The three-button interface is simple. The audio narration can be played and paused with the same button. The forward button advances the narration by six seconds; the back button rewinds it by four. Suggestions:
Perhaps it would be better if the forward- and the back buttons advance and rewind to adjacent sentences.
An option to restart the narration from the beginning may be helpful. The only way I could do it was by refreshing the page using the Web browser.
Audio- and visible text labels for the buttons are a necessary feature, I think. An example can be found in a BBC Flash Player designed for people with intellectual disabilities. It can be seen on the BBC’s Us 5 site, by clicking the link “Launch Us5 videos in pop-up windows”, then by selecting an actor.
Pressing the Tab key cycles through the buttons. The Space Bar or the Enter key invokes them. I had no trouble with this navigation within Speeka, but I could not tab inside the Web page to get to it. I could use the Tab key with Speeka only after changing focus to it by clicking it with my mouse. This is not unique to Speeka. I experienced the same with ccPlayer. Keyboard navigation is important because many people with intellectual disabilities also have physical ones. Such disabilities often preclude the use of a mouse, and require keyboard use or a single-switch device.
When the play button is clicked, the “audio stopped” text changes to a countdown of time until the end of the audio narration. I think being presented immediately with the “audio stopped” text is potentially confusing. I also think both it and the countdown test may not be necessary.
Speeka converts Web-page text to MP3 files. When a Web site visitor clicks the play button, the MP3 is streamed to the visitor’s computer from a Cognable server. This is advantageous for Web sites that do not have a streaming-media server nor the bandwidth to support one.
A great feature of Speeka is it checks the text of each page on a regular basis. When it detects a change, it updates the associated MP3 file. Graphed statistics about this can be found on the Speeka home page.
Speeka has many nice features. I think its inclusion on a Web site designed for people with intellectual / cognitive disabilities would provide site visitors with a significant accessibility feature. With all of Mr. Evans’ projects, I don’t know if he has the time to consider some of the options I have mentioned, but I plan to discuss them with him.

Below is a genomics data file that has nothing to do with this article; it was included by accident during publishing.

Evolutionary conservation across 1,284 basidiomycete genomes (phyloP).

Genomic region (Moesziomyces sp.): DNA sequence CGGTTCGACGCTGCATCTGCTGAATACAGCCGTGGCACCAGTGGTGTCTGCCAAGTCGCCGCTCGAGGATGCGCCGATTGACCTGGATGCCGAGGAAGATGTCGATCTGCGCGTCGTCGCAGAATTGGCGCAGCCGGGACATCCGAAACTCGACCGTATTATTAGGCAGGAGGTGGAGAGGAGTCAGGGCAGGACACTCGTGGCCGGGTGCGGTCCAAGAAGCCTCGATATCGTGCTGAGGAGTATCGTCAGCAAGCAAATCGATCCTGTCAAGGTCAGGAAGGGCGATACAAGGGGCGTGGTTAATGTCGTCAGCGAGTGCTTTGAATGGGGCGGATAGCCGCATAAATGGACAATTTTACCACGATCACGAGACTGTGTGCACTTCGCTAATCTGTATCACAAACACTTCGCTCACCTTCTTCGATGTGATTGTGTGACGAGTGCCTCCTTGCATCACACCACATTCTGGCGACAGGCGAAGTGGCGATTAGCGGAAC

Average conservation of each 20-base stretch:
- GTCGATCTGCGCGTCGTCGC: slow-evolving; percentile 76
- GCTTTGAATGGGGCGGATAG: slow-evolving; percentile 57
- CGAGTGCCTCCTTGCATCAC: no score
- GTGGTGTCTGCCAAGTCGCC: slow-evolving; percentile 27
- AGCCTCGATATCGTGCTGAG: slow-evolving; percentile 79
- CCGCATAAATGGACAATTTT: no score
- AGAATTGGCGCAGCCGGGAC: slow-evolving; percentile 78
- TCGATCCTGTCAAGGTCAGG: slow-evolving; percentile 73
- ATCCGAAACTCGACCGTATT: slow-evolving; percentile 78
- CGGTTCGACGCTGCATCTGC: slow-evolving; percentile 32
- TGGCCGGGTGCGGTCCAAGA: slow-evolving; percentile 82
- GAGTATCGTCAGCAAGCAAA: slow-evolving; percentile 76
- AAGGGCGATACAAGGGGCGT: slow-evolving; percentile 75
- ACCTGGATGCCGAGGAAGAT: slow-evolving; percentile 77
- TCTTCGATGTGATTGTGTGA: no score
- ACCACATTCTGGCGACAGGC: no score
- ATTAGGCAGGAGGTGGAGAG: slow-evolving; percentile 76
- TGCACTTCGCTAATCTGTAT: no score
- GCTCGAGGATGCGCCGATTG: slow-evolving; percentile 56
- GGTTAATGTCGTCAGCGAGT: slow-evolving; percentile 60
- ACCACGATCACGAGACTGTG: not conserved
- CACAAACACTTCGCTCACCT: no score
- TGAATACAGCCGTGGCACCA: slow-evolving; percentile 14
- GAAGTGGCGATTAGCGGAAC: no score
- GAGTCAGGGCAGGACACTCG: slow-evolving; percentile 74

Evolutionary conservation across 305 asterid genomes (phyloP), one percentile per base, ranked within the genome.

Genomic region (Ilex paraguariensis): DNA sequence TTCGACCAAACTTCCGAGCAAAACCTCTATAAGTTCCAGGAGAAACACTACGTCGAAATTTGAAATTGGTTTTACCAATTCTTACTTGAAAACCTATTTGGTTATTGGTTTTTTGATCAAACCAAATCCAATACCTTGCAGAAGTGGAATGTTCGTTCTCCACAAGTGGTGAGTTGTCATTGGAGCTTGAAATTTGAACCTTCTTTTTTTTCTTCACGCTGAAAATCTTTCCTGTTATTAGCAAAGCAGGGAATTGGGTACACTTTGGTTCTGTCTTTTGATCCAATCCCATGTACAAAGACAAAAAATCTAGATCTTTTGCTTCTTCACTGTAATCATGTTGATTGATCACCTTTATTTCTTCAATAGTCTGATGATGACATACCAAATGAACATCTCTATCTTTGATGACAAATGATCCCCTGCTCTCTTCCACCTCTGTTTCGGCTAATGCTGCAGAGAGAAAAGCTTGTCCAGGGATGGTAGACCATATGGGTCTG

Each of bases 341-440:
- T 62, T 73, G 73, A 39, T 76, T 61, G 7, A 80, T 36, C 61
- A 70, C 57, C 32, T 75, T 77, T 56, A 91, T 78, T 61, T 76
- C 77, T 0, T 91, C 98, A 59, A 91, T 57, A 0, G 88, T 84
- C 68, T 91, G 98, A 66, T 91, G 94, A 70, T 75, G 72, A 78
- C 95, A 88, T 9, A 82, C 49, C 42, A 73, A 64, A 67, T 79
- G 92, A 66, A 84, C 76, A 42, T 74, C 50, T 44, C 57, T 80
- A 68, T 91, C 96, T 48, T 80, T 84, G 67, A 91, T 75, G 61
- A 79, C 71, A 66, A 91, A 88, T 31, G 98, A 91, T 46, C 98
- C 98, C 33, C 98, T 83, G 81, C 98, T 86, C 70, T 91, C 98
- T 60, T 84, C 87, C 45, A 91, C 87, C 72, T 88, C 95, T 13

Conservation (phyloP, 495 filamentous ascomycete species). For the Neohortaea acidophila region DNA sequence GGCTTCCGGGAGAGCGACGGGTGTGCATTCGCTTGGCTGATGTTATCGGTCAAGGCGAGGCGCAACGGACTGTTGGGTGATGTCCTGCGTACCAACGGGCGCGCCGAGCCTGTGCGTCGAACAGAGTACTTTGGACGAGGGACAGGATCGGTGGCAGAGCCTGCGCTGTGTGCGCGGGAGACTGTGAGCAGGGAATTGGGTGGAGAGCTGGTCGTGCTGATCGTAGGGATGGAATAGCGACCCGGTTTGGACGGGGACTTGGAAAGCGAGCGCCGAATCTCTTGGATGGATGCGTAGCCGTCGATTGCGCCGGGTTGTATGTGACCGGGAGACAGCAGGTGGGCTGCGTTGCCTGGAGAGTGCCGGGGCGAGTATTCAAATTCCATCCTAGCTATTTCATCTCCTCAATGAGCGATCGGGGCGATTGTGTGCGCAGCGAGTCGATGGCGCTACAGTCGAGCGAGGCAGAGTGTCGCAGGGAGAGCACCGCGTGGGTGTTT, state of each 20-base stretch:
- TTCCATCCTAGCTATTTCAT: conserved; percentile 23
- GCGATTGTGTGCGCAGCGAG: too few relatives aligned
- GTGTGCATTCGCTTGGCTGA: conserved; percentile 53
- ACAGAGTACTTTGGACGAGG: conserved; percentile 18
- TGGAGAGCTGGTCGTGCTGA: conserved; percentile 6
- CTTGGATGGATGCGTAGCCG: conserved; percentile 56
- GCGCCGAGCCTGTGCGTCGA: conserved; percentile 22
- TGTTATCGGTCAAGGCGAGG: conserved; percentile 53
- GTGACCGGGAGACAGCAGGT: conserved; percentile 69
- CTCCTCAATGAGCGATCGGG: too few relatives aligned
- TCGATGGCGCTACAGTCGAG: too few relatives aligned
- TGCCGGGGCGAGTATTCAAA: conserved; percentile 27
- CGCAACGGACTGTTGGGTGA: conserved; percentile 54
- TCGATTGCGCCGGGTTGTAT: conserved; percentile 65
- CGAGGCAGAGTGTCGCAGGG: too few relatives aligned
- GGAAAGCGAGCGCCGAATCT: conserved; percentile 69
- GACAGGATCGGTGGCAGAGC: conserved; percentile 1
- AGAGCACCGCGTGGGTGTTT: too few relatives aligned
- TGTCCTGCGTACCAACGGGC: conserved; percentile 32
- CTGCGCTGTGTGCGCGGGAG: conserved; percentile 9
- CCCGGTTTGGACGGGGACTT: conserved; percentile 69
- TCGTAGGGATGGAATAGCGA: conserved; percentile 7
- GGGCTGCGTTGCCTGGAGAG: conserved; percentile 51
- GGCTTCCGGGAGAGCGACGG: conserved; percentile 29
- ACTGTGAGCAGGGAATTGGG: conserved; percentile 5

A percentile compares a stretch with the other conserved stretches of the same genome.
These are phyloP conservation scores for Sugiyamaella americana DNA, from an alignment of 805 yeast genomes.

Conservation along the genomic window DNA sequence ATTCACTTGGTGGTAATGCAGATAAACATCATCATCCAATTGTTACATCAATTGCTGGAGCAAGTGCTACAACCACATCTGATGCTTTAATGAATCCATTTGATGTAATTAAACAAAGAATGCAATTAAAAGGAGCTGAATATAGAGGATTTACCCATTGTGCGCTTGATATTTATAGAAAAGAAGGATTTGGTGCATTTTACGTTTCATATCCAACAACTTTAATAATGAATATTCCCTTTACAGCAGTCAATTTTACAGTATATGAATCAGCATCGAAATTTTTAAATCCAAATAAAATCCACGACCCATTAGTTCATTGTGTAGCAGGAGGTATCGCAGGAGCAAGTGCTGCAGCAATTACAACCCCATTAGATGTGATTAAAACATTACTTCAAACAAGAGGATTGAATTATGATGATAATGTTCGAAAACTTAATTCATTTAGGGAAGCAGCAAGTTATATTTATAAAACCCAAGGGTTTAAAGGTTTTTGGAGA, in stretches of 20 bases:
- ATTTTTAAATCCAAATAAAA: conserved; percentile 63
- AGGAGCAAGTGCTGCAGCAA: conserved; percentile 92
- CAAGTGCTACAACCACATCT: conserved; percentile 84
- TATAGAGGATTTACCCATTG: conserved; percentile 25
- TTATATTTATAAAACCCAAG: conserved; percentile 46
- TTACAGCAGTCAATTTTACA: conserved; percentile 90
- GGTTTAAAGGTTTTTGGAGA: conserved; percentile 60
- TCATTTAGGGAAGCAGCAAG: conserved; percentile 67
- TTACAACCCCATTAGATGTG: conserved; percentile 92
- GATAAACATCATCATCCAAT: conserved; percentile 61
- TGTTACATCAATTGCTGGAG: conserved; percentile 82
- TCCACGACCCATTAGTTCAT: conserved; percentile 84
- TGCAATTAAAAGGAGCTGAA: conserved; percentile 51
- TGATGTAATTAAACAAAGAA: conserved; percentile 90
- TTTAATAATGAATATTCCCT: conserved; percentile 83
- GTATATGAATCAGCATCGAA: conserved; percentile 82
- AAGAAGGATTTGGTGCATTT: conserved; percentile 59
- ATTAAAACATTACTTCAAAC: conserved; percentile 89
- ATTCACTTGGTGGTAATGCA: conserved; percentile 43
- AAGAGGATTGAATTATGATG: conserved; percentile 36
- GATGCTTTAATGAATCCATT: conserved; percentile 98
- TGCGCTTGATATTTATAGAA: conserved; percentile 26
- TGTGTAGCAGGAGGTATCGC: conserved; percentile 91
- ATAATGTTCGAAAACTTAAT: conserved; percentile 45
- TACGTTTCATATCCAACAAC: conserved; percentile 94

Ray Kurzweil is a giant in the accessibility industry. He has been inventing reading machines and devices used by people with visual- and reading disabilities for 35 years. His newest creation is the Blio eReader, digital-book-reading software.
Note: At the time of this writing, the Blio eReader is not yet available to the public. However, in a CNET interview (video below), Ray Kurzweil says it will be within one month.
Blio eReader Feature Highlights
It combines full-color, digital content with Web content, video, and audio narration.
It runs on Windows computers, tablets and mobile devices such as the iPhone.
It is free, and has access to a million free books. (Presumably, there will be a store of books for sale.)
Its catalog includes “cookbooks, travel guides, how-to books, schoolbooks, art books, children’s stories, and magazines”.
Books can have interactive, multi-media content and quizzes.
Accessibility Features Good for People with Cognitive Disabilities
The Blio eReader:
reads books aloud via either an accompanying, human-read audio track or via a text-to-speech reader;
synchronizes its synthesized voices with “follow-along word highlighting”;
has adjustable reading speed and font size;
has a text-only mode good for minimizing distractions and also for displaying on small screens;
uses a “3D book view which includes realistic page turning”; and
can be connected to a personalized set of reference Web sites for “one-touch look-up of highlighted phrases”.
In the YouTube video below, CNET interviews Ray Kurzweil about the Blio eReader. A demonstration of it begins at about 2 minutes, 23 seconds (point 2:23). This video is not closed captioned.
CLiCk, Speak, created by Charles L. Chen, is an open-source, free extension for Firefox that reads Web pages out loud in a voice. It is designed for sighted users with cognitive disabilities.
The image below shows CLiCk, Speak’s interface. It is a toolbar with three, simple buttons for “Speak Selection”, “Auto Reading” and “Stop Speaking”. Each has an accompanying image that can be enlarged and uses contextually-relevant colors.
CLiCk, Speak is mouse-driven. Web page text can be selected by clicking and dragging, then read out loud via a click to the “Speak Selection” button. The “Auto Reading” button starts narration from the top of the page. Each sentence is highlighted as it is read.
It does not identify elements or announce events, which Mr. Chen says is “… very annoying to sighted users,” but which would be important for people with visual disabilities. This means fewer distractions from the primary, textual content.
Web Trek is a Web browser designed specifically for people with intellectual disabilities. Based upon research (more info below), it is sold by AbleLink Technologies as part of two software suites for $199 and $399. The following image shows screen shots of Web Trek in the background, and its associated “Visual Search Site” in the foreground.